No longer "neutral among ends" – liberal versus communitarian ethics in library and information science

Research output: Contribution to conferencePaperpeer-review


As the concept of neutrality is under significant challenge as an ethic in LIS in the past decade from more critical approaches to social justice, the paper argues that in such a polarized world, we must seek to consider ethical approaches that do not divide us but instead have the capacity to bring people together around a common good, while also respecting aspects of group identity. Communitarianism is presented as a potential solution to that dilemma. The paper begins by exploring the philosophical debate between liberalism and communitarianism in political philosophy, and how concepts like neutrality figure in that debate. It presents the philosophies of both liberalism and communitarianism to encourage debate among the LIS community as to the potential for a communitarian ethic to develop in LIS as an alternative to the one based on liberalism. In doing so it considers what a communitarian ethic might look like for library and information science, and considers that ethical approach in contrast with both individual rights, and group-rights based philosophies. The paper adds to the wider debates within LIS related to the ethic of neutrality and its fit for modern practice and presents an alternative to liberalism that is, nevertheless, still grounded in a liberal tradition.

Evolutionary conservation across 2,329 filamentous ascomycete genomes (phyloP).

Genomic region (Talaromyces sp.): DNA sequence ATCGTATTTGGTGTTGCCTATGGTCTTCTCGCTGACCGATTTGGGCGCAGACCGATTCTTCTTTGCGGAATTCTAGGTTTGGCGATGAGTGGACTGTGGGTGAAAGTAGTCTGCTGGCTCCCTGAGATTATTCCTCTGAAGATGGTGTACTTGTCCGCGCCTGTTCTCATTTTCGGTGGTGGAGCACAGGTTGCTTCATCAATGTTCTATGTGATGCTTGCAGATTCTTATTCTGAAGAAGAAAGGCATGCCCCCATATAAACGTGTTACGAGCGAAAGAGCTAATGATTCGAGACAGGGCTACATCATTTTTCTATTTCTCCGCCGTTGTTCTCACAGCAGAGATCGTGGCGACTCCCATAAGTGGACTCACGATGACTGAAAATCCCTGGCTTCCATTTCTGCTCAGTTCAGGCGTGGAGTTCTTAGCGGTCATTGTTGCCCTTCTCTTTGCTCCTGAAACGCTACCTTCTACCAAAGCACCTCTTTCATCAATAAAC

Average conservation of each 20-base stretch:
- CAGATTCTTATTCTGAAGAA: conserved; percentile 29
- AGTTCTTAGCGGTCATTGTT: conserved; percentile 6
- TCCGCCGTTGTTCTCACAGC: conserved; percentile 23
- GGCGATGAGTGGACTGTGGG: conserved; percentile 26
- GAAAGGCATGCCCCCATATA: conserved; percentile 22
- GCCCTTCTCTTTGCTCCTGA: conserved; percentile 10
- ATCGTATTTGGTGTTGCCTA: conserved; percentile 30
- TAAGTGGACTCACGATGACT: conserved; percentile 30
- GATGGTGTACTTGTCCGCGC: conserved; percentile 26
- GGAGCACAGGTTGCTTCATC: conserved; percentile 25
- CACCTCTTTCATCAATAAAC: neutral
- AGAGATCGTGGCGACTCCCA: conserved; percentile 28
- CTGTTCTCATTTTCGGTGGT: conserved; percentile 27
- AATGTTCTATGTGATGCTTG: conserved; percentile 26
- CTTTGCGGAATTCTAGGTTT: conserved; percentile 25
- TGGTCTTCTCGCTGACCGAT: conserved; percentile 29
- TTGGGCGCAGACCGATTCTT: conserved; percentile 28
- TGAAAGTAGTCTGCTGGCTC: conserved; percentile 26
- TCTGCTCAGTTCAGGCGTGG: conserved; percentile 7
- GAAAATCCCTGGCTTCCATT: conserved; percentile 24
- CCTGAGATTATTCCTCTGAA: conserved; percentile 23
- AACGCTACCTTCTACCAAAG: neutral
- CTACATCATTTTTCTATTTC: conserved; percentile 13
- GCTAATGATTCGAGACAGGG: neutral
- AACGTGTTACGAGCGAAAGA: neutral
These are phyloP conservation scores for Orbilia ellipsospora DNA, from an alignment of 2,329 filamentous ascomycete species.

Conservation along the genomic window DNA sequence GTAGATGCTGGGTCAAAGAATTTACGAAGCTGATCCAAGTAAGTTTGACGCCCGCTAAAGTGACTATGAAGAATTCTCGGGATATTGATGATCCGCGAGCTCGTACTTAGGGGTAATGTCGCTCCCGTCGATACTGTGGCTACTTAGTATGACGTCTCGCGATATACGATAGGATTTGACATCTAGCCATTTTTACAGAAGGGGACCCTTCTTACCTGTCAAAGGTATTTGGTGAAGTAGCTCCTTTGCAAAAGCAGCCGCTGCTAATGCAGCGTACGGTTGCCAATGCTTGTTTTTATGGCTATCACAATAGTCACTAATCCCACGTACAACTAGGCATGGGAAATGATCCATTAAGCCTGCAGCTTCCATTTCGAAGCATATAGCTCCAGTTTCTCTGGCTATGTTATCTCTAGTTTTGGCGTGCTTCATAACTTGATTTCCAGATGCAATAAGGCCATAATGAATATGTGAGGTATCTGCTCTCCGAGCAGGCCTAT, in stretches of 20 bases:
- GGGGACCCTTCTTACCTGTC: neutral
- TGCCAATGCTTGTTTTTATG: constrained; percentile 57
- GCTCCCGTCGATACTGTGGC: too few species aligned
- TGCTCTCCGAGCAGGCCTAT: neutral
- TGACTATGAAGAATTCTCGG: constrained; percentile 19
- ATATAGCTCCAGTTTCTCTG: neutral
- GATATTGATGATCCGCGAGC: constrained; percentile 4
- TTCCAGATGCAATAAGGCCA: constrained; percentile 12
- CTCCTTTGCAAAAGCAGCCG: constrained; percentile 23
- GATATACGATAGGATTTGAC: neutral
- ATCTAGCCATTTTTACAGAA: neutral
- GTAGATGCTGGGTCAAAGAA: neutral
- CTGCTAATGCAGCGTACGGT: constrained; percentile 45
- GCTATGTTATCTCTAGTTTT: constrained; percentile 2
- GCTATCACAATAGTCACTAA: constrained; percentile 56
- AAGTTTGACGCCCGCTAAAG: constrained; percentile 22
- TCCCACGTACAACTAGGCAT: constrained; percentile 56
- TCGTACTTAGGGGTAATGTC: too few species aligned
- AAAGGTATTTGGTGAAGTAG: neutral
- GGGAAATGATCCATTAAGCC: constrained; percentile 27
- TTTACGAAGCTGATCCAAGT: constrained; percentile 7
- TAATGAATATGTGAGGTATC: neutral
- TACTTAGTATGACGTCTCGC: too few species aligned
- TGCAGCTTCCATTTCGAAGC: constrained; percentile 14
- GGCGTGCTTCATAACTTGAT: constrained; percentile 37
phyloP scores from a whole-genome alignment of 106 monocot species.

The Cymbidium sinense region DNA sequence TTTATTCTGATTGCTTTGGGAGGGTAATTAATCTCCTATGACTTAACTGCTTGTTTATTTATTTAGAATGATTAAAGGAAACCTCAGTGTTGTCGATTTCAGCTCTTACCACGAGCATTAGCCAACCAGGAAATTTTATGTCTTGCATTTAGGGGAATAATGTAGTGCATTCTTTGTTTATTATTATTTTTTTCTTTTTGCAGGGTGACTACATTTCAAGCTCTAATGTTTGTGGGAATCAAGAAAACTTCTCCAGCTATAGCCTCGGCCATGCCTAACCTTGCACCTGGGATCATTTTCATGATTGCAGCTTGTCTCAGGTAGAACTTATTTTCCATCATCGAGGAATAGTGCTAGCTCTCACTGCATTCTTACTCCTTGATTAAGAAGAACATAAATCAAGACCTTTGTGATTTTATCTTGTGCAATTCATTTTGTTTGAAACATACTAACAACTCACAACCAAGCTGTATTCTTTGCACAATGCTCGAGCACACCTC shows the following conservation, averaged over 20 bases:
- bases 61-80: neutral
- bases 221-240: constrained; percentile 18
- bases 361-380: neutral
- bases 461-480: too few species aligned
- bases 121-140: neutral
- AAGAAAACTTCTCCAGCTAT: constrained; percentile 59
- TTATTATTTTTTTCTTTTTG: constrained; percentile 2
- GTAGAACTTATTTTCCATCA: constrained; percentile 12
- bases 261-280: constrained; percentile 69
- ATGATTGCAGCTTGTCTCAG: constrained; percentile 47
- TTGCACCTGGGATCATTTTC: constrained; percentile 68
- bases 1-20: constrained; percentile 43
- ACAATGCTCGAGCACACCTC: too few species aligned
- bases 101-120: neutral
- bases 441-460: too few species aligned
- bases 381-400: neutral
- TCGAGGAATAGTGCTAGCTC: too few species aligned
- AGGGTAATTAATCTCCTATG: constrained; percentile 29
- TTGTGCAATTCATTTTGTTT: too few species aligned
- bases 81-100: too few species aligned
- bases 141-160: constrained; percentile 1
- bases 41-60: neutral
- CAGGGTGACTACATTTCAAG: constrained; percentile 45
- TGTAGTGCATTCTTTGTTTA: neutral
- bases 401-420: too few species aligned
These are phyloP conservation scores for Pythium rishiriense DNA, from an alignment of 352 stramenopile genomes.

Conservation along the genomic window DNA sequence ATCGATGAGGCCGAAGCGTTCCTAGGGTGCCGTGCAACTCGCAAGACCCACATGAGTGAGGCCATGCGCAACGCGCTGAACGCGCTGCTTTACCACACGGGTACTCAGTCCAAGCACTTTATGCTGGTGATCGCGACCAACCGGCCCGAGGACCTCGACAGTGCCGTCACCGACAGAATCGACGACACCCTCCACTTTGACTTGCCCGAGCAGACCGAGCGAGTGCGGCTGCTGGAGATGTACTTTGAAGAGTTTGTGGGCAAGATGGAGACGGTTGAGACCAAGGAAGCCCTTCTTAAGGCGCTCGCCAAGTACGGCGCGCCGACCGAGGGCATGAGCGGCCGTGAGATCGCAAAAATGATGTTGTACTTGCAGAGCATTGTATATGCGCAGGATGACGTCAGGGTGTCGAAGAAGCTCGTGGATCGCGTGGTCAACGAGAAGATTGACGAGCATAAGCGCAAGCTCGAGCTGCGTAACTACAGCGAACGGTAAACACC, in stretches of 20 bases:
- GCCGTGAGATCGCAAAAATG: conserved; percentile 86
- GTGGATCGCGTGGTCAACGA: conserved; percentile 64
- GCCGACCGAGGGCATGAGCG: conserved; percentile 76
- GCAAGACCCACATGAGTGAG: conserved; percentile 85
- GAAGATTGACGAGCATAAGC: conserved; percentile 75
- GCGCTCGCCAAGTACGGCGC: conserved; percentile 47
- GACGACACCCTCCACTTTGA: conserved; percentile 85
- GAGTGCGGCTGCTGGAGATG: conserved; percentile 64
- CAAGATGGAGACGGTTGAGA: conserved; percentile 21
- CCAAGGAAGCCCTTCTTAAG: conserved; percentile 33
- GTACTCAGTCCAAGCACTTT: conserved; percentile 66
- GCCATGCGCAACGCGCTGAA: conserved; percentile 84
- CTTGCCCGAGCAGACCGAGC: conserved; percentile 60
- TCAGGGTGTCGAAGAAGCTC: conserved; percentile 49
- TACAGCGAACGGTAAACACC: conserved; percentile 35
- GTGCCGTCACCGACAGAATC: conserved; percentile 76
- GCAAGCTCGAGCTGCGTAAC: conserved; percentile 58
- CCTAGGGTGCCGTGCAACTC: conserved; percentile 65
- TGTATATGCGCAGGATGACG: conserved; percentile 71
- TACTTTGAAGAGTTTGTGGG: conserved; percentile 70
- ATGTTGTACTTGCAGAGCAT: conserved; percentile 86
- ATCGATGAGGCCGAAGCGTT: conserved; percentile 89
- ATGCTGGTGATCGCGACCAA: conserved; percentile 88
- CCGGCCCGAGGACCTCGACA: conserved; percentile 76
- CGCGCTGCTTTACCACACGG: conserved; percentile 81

Original languageEnglish
Publication statusAccepted/In press - 14 Jan 2021
EventiConference 2021: Diversity, Divergence, Dialogue - Renmin University of China, Beijing, China
Duration: 17 Mar 202131 Mar 2021


ConferenceiConference 2021
Internet address


  • liberalism
  • neutrality
  • social justice
  • ethics
  • communitarianism

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